Colombia’s peso is extending its declines against the dollar Tuesday, recently hitting a fresh 2011 low as worries of a global recession lead investors to unwind their positions in riskier assets.
The peso was recently trading at COP1,971 for $1, down 0.5% from Monday’s close of COP1,960.30 and 2.1% weaker from Friday’s close of COP1,930. The peso’s selloff has taken its cues from U.S. stocks and international oil prices, both which fell sharply Tuesday.
Colombia’s peso was stronger against the U.S. currency throughout most of this year amid rising foreign investment in the country’s booming oil and mining sectors that flooded the local market with dollars. Local central bank authorities, in fact, intervened in the forex market on a daily basis to prevent excessive peso strength.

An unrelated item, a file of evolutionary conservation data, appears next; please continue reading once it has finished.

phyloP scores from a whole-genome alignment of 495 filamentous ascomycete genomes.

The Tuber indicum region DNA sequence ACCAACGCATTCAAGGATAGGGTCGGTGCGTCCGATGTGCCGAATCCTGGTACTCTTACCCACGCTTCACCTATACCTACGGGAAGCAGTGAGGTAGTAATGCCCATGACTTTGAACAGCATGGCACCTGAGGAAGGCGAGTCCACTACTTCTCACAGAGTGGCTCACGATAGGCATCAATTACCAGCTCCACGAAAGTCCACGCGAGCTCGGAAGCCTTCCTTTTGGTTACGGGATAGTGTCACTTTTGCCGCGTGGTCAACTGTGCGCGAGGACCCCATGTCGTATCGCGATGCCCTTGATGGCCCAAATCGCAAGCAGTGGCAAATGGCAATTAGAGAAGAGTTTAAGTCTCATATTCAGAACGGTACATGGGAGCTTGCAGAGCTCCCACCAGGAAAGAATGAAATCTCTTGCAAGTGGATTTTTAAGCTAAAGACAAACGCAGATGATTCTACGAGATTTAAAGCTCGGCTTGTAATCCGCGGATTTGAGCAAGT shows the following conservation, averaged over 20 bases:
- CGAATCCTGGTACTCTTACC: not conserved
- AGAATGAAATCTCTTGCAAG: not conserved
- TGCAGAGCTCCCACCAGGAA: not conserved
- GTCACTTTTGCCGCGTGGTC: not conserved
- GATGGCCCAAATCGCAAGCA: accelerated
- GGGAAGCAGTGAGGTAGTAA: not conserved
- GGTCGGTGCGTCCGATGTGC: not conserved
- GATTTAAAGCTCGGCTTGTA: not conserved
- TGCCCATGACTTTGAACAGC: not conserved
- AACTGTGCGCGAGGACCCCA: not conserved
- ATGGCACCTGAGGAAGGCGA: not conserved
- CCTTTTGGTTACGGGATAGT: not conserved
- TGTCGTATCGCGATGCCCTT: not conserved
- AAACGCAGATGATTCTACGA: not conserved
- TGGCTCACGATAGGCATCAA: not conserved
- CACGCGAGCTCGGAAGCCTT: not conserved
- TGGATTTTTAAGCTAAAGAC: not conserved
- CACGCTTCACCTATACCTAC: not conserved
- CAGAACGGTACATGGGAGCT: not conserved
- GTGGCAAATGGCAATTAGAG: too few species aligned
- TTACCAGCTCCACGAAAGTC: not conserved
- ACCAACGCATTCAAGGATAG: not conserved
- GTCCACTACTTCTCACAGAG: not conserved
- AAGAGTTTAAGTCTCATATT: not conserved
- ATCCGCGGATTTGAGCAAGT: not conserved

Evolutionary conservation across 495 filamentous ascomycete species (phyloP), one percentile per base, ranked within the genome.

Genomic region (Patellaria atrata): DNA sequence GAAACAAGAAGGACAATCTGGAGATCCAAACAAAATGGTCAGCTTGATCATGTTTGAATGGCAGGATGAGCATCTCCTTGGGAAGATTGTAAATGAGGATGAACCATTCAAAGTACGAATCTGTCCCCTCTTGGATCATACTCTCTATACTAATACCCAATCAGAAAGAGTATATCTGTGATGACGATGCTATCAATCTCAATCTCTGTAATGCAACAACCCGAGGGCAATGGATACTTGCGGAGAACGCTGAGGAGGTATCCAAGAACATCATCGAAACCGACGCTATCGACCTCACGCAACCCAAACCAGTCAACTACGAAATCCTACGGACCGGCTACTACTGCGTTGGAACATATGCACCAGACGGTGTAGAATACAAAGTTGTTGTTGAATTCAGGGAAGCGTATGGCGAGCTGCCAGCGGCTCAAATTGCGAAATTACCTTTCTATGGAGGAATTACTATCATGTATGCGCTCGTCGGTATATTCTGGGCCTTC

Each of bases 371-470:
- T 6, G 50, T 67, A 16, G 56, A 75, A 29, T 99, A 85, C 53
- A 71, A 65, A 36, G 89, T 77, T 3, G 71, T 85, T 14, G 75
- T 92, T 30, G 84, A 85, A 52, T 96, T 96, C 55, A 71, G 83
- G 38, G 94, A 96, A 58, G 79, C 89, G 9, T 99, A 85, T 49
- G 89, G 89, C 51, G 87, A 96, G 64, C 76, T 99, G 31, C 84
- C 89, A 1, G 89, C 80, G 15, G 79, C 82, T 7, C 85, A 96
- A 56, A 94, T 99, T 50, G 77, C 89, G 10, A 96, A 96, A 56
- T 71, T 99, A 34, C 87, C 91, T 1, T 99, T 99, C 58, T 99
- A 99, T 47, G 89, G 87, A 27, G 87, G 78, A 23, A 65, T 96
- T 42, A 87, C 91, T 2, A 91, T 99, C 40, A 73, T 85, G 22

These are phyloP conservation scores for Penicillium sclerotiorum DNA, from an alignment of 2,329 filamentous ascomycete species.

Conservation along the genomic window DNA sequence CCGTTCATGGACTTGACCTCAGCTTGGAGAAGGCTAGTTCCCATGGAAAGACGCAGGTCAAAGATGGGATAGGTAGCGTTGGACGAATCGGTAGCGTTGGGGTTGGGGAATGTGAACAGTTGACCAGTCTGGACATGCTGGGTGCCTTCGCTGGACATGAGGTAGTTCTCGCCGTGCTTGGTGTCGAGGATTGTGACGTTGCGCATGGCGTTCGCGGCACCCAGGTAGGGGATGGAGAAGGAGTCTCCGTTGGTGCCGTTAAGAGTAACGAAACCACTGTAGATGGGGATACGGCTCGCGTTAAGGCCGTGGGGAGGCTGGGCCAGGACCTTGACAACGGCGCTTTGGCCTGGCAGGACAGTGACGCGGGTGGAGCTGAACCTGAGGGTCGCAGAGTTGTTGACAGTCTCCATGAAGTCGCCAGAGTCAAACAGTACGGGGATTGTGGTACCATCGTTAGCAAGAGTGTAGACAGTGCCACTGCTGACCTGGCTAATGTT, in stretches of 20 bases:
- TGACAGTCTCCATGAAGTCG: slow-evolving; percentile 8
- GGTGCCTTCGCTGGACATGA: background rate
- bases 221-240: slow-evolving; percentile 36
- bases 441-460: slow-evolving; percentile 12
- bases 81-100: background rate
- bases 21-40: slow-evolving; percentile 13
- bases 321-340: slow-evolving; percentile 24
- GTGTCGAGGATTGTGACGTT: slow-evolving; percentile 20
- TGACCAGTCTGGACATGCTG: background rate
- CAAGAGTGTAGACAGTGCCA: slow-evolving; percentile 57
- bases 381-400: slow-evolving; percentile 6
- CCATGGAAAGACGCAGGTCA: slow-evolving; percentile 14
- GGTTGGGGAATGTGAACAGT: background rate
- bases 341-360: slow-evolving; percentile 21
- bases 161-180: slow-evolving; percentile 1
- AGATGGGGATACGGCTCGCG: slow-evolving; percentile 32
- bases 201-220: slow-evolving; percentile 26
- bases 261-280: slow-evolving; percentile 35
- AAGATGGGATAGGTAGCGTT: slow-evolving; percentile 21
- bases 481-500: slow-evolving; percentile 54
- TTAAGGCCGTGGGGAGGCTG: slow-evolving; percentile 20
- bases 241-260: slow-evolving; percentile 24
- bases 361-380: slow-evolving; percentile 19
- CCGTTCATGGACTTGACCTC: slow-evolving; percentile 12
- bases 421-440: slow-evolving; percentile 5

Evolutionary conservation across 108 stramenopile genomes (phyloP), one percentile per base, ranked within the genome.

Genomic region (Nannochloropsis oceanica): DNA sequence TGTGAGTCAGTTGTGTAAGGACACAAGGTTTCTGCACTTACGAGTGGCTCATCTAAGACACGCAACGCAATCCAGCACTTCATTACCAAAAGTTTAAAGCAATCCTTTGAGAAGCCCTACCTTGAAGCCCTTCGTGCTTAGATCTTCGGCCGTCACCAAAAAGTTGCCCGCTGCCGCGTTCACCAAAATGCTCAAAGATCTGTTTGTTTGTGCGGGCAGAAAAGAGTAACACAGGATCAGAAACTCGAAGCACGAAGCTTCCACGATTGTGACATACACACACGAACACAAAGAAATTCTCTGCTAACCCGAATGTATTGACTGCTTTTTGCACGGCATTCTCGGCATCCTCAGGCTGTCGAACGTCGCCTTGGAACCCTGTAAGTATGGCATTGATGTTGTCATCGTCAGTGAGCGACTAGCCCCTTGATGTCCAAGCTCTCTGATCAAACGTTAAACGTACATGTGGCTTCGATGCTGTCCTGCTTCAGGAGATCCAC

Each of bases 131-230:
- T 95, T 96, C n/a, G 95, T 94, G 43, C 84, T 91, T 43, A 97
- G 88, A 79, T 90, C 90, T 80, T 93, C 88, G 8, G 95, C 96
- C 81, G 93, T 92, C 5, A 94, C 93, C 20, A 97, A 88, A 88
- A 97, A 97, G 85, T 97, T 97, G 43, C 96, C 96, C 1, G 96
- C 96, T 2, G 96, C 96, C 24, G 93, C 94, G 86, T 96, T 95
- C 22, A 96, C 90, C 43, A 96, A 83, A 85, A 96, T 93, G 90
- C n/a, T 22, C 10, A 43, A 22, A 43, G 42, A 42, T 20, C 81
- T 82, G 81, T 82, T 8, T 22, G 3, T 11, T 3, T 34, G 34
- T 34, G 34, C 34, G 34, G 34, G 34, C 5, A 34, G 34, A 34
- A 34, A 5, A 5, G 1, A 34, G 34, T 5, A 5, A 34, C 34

But that all changed in September when global financial markets began swooning. Colombia’s peso has weakened 10% since Aug. 31 and Colombia’s central bank announced measures last week that could help to prevent steeper falls in the currency.
The new intervention tools, however, don’t go into effect until Oct. 14, suggesting that for now Colombian officials are happy to see the peso trend lower. A strong Colombian peso over the last couple years has proved damaging to the country’s important export sector.